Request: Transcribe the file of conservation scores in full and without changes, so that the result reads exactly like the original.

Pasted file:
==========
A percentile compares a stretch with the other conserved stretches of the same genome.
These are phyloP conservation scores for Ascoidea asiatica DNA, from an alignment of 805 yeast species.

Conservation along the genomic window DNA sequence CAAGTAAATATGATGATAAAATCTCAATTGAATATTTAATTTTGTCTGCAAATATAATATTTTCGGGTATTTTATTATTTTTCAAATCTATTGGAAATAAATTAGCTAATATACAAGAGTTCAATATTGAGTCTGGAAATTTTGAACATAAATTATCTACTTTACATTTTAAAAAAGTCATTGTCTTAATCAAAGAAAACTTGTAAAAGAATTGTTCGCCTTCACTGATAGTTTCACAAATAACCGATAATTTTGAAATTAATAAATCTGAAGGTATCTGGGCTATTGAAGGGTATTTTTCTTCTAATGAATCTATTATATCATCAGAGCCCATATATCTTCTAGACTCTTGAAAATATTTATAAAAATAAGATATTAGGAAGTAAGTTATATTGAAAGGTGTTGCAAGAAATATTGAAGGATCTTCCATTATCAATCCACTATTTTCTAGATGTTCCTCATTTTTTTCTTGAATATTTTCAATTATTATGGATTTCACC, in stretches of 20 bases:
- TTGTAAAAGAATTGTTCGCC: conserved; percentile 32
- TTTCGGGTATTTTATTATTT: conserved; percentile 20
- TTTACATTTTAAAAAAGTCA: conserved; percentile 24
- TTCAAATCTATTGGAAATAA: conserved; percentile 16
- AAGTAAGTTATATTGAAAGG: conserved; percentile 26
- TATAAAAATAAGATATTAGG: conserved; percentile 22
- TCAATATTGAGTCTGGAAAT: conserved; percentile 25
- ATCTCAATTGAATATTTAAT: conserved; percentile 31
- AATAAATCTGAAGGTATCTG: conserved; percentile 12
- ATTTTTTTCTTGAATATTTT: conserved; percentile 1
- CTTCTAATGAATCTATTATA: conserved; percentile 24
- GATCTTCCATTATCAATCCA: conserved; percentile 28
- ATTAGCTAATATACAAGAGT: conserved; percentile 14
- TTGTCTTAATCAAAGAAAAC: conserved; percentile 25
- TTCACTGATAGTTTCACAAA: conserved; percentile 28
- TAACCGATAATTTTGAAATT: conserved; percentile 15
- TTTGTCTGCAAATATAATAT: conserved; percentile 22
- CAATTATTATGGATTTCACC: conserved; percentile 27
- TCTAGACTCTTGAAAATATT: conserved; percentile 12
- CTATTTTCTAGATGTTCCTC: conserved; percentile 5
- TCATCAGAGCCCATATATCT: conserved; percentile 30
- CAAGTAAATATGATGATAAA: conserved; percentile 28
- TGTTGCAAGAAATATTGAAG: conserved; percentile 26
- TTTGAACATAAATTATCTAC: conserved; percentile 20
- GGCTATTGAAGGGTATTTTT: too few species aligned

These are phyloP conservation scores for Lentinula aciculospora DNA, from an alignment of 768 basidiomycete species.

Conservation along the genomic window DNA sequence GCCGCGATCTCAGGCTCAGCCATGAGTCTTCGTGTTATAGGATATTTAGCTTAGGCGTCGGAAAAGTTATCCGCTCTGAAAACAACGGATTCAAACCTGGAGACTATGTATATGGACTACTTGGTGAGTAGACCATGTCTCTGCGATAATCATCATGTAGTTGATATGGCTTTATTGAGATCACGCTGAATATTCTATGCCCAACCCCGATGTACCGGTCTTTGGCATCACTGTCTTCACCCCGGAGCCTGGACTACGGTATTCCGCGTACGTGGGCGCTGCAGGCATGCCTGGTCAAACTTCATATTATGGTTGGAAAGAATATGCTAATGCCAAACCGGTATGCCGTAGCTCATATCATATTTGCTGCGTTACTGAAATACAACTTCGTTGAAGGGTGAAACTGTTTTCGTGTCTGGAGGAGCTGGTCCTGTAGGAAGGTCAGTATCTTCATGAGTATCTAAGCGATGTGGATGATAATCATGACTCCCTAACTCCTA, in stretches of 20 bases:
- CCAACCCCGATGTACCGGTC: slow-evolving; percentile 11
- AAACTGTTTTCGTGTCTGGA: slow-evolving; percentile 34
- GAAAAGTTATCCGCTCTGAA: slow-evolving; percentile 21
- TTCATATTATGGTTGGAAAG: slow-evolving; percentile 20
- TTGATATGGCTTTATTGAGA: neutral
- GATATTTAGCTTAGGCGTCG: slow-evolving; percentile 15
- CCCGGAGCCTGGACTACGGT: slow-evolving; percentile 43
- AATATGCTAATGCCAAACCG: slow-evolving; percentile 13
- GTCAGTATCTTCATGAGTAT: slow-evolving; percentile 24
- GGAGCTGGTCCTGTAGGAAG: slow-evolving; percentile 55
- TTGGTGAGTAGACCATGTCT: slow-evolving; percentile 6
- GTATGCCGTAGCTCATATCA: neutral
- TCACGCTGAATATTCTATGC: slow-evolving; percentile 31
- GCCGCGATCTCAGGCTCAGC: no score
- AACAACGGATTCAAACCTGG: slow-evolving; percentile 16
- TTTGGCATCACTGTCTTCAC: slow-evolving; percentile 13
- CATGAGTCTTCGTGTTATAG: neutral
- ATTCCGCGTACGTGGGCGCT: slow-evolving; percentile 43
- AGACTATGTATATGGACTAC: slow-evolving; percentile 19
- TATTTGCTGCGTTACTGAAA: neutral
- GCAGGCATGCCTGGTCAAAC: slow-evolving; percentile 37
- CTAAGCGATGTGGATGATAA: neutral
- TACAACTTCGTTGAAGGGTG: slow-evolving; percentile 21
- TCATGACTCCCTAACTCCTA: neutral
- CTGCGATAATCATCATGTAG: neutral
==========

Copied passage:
A percentile compares a stretch with the other conserved stretches of the same genome.
These are phyloP conservation scores for Ascoidea asiatica DNA, from an alignment of 805 yeast species.

Conservation along the genomic window DNA sequence CAAGTAAATATGATGATAAAATCTCAATTGAATATTTAATTTTGTCTGCAAATATAATATTTTCGGGTATTTTATTATTTTTCAAATCTATTGGAAATAAATTAGCTAATATACAAGAGTTCAATATTGAGTCTGGAAATTTTGAACATAAATTATCTACTTTACATTTTAAAAAAGTCATTGTCTTAATCAAAGAAAACTTGTAAAAGAATTGTTCGCCTTCACTGATAGTTTCACAAATAACCGATAATTTTGAAATTAATAAATCTGAAGGTATCTGGGCTATTGAAGGGTATTTTTCTTCTAATGAATCTATTATATCATCAGAGCCCATATATCTTCTAGACTCTTGAAAATATTTATAAAAATAAGATATTAGGAAGTAAGTTATATTGAAAGGTGTTGCAAGAAATATTGAAGGATCTTCCATTATCAATCCACTATTTTCTAGATGTTCCTCATTTTTTTCTTGAATATTTTCAATTATTATGGATTTCACC, in stretches of 20 bases:
- TTGTAAAAGAATTGTTCGCC: conserved; percentile 32
- TTTCGGGTATTTTATTATTT: conserved; percentile 20
- TTTACATTTTAAAAAAGTCA: conserved; percentile 24
- TTCAAATCTATTGGAAATAA: conserved; percentile 16
- AAGTAAGTTATATTGAAAGG: conserved; percentile 26
- TATAAAAATAAGATATTAGG: conserved; percentile 22
- TCAATATTGAGTCTGGAAAT: conserved; percentile 25
- ATCTCAATTGAATATTTAAT: conserved; percentile 31
- AATAAATCTGAAGGTATCTG: conserved; percentile 12
- ATTTTTTTCTTGAATATTTT: conserved; percentile 1
- CTTCTAATGAATCTATTATA: conserved; percentile 24
- GATCTTCCATTATCAATCCA: conserved; percentile 28
- ATTAGCTAATATACAAGAGT: conserved; percentile 14
- TTGTCTTAATCAAAGAAAAC: conserved; percentile 25
- TTCACTGATAGTTTCACAAA: conserved; percentile 28
- TAACCGATAATTTTGAAATT: conserved; percentile 15
- TTTGTCTGCAAATATAATAT: conserved; percentile 22
- CAATTATTATGGATTTCACC: conserved; percentile 27
- TCTAGACTCTTGAAAATATT: conserved; percentile 12
- CTATTTTCTAGATGTTCCTC: conserved; percentile 5
- TCATCAGAGCCCATATATCT: conserved; percentile 30
- CAAGTAAATATGATGATAAA: conserved; percentile 28
- TGTTGCAAGAAATATTGAAG: conserved; percentile 26
- TTTGAACATAAATTATCTAC: conserved; percentile 20
- GGCTATTGAAGGGTATTTTT: too few species aligned

These are phyloP conservation scores for Lentinula aciculospora DNA, from an alignment of 768 basidiomycete species.

Conservation along the genomic window DNA sequence GCCGCGATCTCAGGCTCAGCCATGAGTCTTCGTGTTATAGGATATTTAGCTTAGGCGTCGGAAAAGTTATCCGCTCTGAAAACAACGGATTCAAACCTGGAGACTATGTATATGGACTACTTGGTGAGTAGACCATGTCTCTGCGATAATCATCATGTAGTTGATATGGCTTTATTGAGATCACGCTGAATATTCTATGCCCAACCCCGATGTACCGGTCTTTGGCATCACTGTCTTCACCCCGGAGCCTGGACTACGGTATTCCGCGTACGTGGGCGCTGCAGGCATGCCTGGTCAAACTTCATATTATGGTTGGAAAGAATATGCTAATGCCAAACCGGTATGCCGTAGCTCATATCATATTTGCTGCGTTACTGAAATACAACTTCGTTGAAGGGTGAAACTGTTTTCGTGTCTGGAGGAGCTGGTCCTGTAGGAAGGTCAGTATCTTCATGAGTATCTAAGCGATGTGGATGATAATCATGACTCCCTAACTCCTA, in stretches of 20 bases:
- CCAACCCCGATGTACCGGTC: slow-evolving; percentile 11
- AAACTGTTTTCGTGTCTGGA: slow-evolving; percentile 34
- GAAAAGTTATCCGCTCTGAA: slow-evolving; percentile 21
- TTCATATTATGGTTGGAAAG: slow-evolving; percentile 20
- TTGATATGGCTTTATTGAGA: neutral
- GATATTTAGCTTAGGCGTCG: slow-evolving; percentile 15
- CCCGGAGCCTGGACTACGGT: slow-evolving; percentile 43
- AATATGCTAATGCCAAACCG: slow-evolving; percentile 13
- GTCAGTATCTTCATGAGTAT: slow-evolving; percentile 24
- GGAGCTGGTCCTGTAGGAAG: slow-evolving; percentile 55
- TTGGTGAGTAGACCATGTCT: slow-evolving; percentile 6
- GTATGCCGTAGCTCATATCA: neutral
- TCACGCTGAATATTCTATGC: slow-evolving; percentile 31
- GCCGCGATCTCAGGCTCAGC: no score
- AACAACGGATTCAAACCTGG: slow-evolving; percentile 16
- TTTGGCATCACTGTCTTCAC: slow-evolving; percentile 13
- CATGAGTCTTCGTGTTATAG: neutral
- ATTCCGCGTACGTGGGCGCT: slow-evolving; percentile 43
- AGACTATGTATATGGACTAC: slow-evolving; percentile 19
- TATTTGCTGCGTTACTGAAA: neutral
- GCAGGCATGCCTGGTCAAAC: slow-evolving; percentile 37
- CTAAGCGATGTGGATGATAA: neutral
- TACAACTTCGTTGAAGGGTG: slow-evolving; percentile 21
- TCATGACTCCCTAACTCCTA: neutral
- CTGCGATAATCATCATGTAG: neutral